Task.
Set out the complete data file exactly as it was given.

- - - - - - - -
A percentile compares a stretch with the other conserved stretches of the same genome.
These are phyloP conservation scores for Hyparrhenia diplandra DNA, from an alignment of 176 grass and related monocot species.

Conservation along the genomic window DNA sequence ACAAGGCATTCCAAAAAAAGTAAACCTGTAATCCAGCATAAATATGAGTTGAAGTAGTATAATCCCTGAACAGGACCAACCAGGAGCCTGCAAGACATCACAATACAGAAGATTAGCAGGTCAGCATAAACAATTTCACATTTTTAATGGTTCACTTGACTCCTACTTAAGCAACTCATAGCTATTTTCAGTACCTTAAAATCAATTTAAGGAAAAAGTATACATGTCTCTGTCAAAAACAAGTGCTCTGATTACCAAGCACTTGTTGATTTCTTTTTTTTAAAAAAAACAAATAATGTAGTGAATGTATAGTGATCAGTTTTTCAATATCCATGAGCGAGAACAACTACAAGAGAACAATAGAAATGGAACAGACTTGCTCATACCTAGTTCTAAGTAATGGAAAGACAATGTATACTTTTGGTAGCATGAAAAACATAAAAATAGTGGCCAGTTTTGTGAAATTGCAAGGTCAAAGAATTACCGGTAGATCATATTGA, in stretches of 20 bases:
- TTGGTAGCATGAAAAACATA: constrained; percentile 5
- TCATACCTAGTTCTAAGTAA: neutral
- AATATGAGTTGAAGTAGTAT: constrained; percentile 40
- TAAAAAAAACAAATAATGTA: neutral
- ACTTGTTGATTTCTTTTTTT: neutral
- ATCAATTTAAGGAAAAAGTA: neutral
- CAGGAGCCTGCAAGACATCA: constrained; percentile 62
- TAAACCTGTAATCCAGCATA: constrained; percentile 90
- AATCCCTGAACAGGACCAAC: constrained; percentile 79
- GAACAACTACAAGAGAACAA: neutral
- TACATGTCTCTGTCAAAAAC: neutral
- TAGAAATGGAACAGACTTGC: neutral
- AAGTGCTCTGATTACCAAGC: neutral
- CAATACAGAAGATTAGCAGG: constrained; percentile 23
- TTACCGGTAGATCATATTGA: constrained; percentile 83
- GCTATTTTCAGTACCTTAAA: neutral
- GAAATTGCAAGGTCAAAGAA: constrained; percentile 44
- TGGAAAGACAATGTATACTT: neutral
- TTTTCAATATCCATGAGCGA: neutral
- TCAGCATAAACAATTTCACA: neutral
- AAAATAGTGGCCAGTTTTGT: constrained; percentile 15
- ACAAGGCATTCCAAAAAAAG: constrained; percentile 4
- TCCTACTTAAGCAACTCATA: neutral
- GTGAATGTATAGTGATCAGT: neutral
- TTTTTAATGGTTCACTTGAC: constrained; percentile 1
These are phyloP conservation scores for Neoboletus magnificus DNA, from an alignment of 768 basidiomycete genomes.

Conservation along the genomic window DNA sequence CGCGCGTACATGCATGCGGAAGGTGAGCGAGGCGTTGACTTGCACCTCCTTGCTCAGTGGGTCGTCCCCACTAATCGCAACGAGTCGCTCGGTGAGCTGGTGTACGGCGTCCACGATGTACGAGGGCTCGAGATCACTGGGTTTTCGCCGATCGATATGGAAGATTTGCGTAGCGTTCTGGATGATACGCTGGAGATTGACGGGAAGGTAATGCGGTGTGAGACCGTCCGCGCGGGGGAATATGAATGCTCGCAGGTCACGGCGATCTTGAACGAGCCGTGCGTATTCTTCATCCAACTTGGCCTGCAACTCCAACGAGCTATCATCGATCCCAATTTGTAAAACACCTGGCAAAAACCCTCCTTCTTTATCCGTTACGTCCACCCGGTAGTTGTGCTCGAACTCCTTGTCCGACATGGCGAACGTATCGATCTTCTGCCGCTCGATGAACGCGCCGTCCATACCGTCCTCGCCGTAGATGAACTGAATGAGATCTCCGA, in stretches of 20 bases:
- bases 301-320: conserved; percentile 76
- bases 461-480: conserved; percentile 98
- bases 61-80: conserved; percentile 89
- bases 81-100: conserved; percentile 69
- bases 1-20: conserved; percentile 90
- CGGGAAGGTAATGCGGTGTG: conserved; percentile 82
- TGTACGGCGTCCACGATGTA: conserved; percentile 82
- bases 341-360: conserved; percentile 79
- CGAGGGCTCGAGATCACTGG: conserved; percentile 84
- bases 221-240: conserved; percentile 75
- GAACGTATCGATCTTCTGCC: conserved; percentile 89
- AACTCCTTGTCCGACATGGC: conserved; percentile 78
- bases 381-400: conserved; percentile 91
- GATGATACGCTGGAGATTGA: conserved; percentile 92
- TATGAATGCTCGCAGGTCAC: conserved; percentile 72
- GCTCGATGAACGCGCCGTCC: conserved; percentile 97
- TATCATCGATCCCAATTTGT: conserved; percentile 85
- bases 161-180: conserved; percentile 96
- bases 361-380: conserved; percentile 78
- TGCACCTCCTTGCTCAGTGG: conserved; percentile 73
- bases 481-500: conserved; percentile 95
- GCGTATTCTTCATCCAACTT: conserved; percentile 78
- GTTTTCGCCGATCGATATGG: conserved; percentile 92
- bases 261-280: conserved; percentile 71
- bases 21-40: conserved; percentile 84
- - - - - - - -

A percentile compares a stretch with the other conserved stretches of the same genome.
These are phyloP conservation scores for Hyparrhenia diplandra DNA, from an alignment of 176 grass and related monocot species.

Conservation along the genomic window DNA sequence ACAAGGCATTCCAAAAAAAGTAAACCTGTAATCCAGCATAAATATGAGTTGAAGTAGTATAATCCCTGAACAGGACCAACCAGGAGCCTGCAAGACATCACAATACAGAAGATTAGCAGGTCAGCATAAACAATTTCACATTTTTAATGGTTCACTTGACTCCTACTTAAGCAACTCATAGCTATTTTCAGTACCTTAAAATCAATTTAAGGAAAAAGTATACATGTCTCTGTCAAAAACAAGTGCTCTGATTACCAAGCACTTGTTGATTTCTTTTTTTTAAAAAAAACAAATAATGTAGTGAATGTATAGTGATCAGTTTTTCAATATCCATGAGCGAGAACAACTACAAGAGAACAATAGAAATGGAACAGACTTGCTCATACCTAGTTCTAAGTAATGGAAAGACAATGTATACTTTTGGTAGCATGAAAAACATAAAAATAGTGGCCAGTTTTGTGAAATTGCAAGGTCAAAGAATTACCGGTAGATCATATTGA, in stretches of 20 bases:
- TTGGTAGCATGAAAAACATA: constrained; percentile 5
- TCATACCTAGTTCTAAGTAA: neutral
- AATATGAGTTGAAGTAGTAT: constrained; percentile 40
- TAAAAAAAACAAATAATGTA: neutral
- ACTTGTTGATTTCTTTTTTT: neutral
- ATCAATTTAAGGAAAAAGTA: neutral
- CAGGAGCCTGCAAGACATCA: constrained; percentile 62
- TAAACCTGTAATCCAGCATA: constrained; percentile 90
- AATCCCTGAACAGGACCAAC: constrained; percentile 79
- GAACAACTACAAGAGAACAA: neutral
- TACATGTCTCTGTCAAAAAC: neutral
- TAGAAATGGAACAGACTTGC: neutral
- AAGTGCTCTGATTACCAAGC: neutral
- CAATACAGAAGATTAGCAGG: constrained; percentile 23
- TTACCGGTAGATCATATTGA: constrained; percentile 83
- GCTATTTTCAGTACCTTAAA: neutral
- GAAATTGCAAGGTCAAAGAA: constrained; percentile 44
- TGGAAAGACAATGTATACTT: neutral
- TTTTCAATATCCATGAGCGA: neutral
- TCAGCATAAACAATTTCACA: neutral
- AAAATAGTGGCCAGTTTTGT: constrained; percentile 15
- ACAAGGCATTCCAAAAAAAG: constrained; percentile 4
- TCCTACTTAAGCAACTCATA: neutral
- GTGAATGTATAGTGATCAGT: neutral
- TTTTTAATGGTTCACTTGAC: constrained; percentile 1
These are phyloP conservation scores for Neoboletus magnificus DNA, from an alignment of 768 basidiomycete genomes.

Conservation along the genomic window DNA sequence CGCGCGTACATGCATGCGGAAGGTGAGCGAGGCGTTGACTTGCACCTCCTTGCTCAGTGGGTCGTCCCCACTAATCGCAACGAGTCGCTCGGTGAGCTGGTGTACGGCGTCCACGATGTACGAGGGCTCGAGATCACTGGGTTTTCGCCGATCGATATGGAAGATTTGCGTAGCGTTCTGGATGATACGCTGGAGATTGACGGGAAGGTAATGCGGTGTGAGACCGTCCGCGCGGGGGAATATGAATGCTCGCAGGTCACGGCGATCTTGAACGAGCCGTGCGTATTCTTCATCCAACTTGGCCTGCAACTCCAACGAGCTATCATCGATCCCAATTTGTAAAACACCTGGCAAAAACCCTCCTTCTTTATCCGTTACGTCCACCCGGTAGTTGTGCTCGAACTCCTTGTCCGACATGGCGAACGTATCGATCTTCTGCCGCTCGATGAACGCGCCGTCCATACCGTCCTCGCCGTAGATGAACTGAATGAGATCTCCGA, in stretches of 20 bases:
- bases 301-320: conserved; percentile 76
- bases 461-480: conserved; percentile 98
- bases 61-80: conserved; percentile 89
- bases 81-100: conserved; percentile 69
- bases 1-20: conserved; percentile 90
- CGGGAAGGTAATGCGGTGTG: conserved; percentile 82
- TGTACGGCGTCCACGATGTA: conserved; percentile 82
- bases 341-360: conserved; percentile 79
- CGAGGGCTCGAGATCACTGG: conserved; percentile 84
- bases 221-240: conserved; percentile 75
- GAACGTATCGATCTTCTGCC: conserved; percentile 89
- AACTCCTTGTCCGACATGGC: conserved; percentile 78
- bases 381-400: conserved; percentile 91
- GATGATACGCTGGAGATTGA: conserved; percentile 92
- TATGAATGCTCGCAGGTCAC: conserved; percentile 72
- GCTCGATGAACGCGCCGTCC: conserved; percentile 97
- TATCATCGATCCCAATTTGT: conserved; percentile 85
- bases 161-180: conserved; percentile 96
- bases 361-380: conserved; percentile 78
- TGCACCTCCTTGCTCAGTGG: conserved; percentile 73
- bases 481-500: conserved; percentile 95
- GCGTATTCTTCATCCAACTT: conserved; percentile 78
- GTTTTCGCCGATCGATATGG: conserved; percentile 92
- bases 261-280: conserved; percentile 71
- bases 21-40: conserved; percentile 84